When asked to describe Jevon Kearse’s style of play, former teammate Albert Haynesworth went on something of a verbal safari.
“I mean, he was like a gazelle hunting down a sloth in a quarterback,” Haynesworth said in one breath. “It was just some of the most amazing things to see how fast he beat offensive tackles.”
Then he offered this: “You can’t put a 350-pound offensive tackle trying to race against a cheetah. It doesn’t work.”
Such is the task of articulating greatness.
Recognizing it, on the other hand, comes much easier. To that end, Kearse is a member of the Tennessee Sports Hall of Fame Class of 2022, which formally will be inducted next month.
Haynesworth’s comments were part of a one-hour special produced by the Hall to recognize this year’s inductees and honorees. It was released last week and aired on television stations across the state throughout the weekend.
Kearse is the eighth member of the NFL franchise to get the call but the first whose time with the team was confined to the Titans era (1999-present). Tennessee selected Kearse in the first round of the 1999 draft (16th overall), the first after the team previously known as the Houston Oilers (1960-96) and Tennessee Oilers (1997-98) officially was rebranded as the Tennessee Titans.
He follows franchise founder K.S. “Bud” Adams (2006), four other players – tight end Frank Wycheck (2013), running back Eddie George (2014), quarterback Steve McNair (2016) and safety Blaine Bishop (2018) – coach Jeff Fisher (2020) and broadcaster Mike Keith (2021).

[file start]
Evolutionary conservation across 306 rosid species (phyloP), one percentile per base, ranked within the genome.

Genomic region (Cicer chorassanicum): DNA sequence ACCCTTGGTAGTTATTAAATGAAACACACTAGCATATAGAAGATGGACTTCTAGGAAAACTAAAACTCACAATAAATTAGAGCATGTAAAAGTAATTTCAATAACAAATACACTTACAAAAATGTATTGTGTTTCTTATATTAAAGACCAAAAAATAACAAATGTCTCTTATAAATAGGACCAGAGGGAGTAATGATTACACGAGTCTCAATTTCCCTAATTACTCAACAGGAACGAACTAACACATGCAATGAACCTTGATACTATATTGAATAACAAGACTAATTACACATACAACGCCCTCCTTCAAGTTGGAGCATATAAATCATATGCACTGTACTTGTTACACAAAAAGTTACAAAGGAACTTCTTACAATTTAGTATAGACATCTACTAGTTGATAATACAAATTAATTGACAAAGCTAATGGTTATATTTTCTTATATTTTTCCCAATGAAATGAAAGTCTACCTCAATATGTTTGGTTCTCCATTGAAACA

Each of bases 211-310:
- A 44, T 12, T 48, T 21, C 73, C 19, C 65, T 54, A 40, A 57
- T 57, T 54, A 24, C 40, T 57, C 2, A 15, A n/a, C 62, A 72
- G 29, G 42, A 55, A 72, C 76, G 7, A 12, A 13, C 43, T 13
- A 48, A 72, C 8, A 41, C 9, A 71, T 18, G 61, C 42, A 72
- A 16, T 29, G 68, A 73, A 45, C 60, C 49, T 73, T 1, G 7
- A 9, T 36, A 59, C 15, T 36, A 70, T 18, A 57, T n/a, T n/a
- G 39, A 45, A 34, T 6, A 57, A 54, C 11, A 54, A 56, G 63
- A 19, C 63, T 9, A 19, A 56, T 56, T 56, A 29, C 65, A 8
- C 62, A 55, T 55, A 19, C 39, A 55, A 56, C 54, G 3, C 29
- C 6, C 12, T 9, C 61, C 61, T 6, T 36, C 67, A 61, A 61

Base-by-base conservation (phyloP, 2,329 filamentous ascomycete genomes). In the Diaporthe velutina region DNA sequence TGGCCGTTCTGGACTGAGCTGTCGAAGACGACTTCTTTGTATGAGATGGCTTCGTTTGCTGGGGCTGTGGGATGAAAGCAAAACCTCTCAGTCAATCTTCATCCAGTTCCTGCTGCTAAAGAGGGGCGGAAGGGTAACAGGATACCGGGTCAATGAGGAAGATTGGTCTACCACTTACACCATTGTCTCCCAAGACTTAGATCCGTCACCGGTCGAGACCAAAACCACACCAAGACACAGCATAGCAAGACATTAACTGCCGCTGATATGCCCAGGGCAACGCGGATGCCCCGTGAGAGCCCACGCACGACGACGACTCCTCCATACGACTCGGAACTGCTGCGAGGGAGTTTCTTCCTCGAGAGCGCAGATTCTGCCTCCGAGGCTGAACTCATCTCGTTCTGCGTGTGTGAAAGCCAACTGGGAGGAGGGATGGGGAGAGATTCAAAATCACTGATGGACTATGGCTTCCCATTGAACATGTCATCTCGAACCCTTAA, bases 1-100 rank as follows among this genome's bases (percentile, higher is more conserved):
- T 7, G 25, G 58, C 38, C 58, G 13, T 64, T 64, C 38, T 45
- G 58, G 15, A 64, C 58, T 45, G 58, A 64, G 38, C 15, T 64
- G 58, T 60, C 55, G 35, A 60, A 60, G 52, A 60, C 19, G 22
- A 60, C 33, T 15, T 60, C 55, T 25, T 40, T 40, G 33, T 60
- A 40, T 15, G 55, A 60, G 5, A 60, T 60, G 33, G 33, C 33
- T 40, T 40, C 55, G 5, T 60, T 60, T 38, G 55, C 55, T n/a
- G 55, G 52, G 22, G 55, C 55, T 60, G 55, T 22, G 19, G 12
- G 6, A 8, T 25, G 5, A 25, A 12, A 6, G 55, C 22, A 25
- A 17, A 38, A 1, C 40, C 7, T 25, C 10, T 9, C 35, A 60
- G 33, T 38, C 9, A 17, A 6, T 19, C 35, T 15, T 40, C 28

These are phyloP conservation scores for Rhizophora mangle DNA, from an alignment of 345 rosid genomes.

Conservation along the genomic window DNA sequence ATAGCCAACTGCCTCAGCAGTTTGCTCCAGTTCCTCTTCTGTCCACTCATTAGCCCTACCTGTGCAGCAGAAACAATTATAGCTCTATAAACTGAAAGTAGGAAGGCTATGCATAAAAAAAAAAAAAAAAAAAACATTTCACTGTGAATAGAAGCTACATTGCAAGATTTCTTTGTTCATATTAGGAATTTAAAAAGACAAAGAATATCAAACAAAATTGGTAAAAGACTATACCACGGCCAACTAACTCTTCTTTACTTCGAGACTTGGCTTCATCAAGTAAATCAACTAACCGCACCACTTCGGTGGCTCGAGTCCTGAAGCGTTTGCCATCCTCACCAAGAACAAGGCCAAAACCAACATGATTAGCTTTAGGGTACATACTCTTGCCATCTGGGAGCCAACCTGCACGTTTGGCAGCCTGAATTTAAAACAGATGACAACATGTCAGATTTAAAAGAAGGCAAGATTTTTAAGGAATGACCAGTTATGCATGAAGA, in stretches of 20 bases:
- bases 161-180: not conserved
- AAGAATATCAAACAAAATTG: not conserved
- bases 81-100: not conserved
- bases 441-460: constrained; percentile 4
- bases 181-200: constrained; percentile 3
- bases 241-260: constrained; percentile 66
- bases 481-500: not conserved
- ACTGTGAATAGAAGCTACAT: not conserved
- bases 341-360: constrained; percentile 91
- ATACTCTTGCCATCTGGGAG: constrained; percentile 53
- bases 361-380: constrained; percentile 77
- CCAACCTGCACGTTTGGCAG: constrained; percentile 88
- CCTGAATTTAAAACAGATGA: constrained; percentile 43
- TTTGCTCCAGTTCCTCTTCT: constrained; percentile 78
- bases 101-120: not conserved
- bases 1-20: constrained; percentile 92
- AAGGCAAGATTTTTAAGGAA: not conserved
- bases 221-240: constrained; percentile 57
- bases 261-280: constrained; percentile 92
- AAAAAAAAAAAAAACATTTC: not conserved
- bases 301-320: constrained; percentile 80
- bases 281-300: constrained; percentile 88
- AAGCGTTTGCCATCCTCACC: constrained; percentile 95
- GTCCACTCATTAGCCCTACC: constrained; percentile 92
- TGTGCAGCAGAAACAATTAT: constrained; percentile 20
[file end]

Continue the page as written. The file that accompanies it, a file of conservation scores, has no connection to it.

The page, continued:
“There’s no one more deserving of this honor than Jevon,” George said in the program. “Long overdue and well-deserved, my man, my brother, my teammate.”
Nicknamed “The Freak,” Kearse was the NFL Defensive Rookie of the Year in 1999 (he was second in voting for Defensive Player of the Year) when he set a rookie record, which still stands, with 14.5 sacks and led the league with eight forced fumbles. He added three sacks, two forced fumbles and three passes defensed in the playoffs that year as the franchise reached the Super Bowl for the first – and thus far only – time.
Kearse had at least 10 sacks in each of his first three seasons, was a three-time Pro Bowler and a 1999 All-Pro.
In two stints with Tennessee (1999-03, 2008-09), he registered 52 sacks and forced 22 fumbles – both are franchise-highs during the Titans era – in 88 games. He also spent four seasons with the Philadelphia Eagles.
“He definitely lived up to the F-R-E-A-K,” former Titans linebacker Keith Bulluck, the team’s first-round pick in 2000, said. “… On the field, Jevon Kearse was straight savage. Off the field, one of the most kind-hearted, funniest guys I know.”
Added Haynesworth: “Yeah, I mean, his nickname – The Freak – it’s fitting.”
Kearse and the rest of the 2022 Hall of Fame class will formally be inducted on July 23 in Nashville.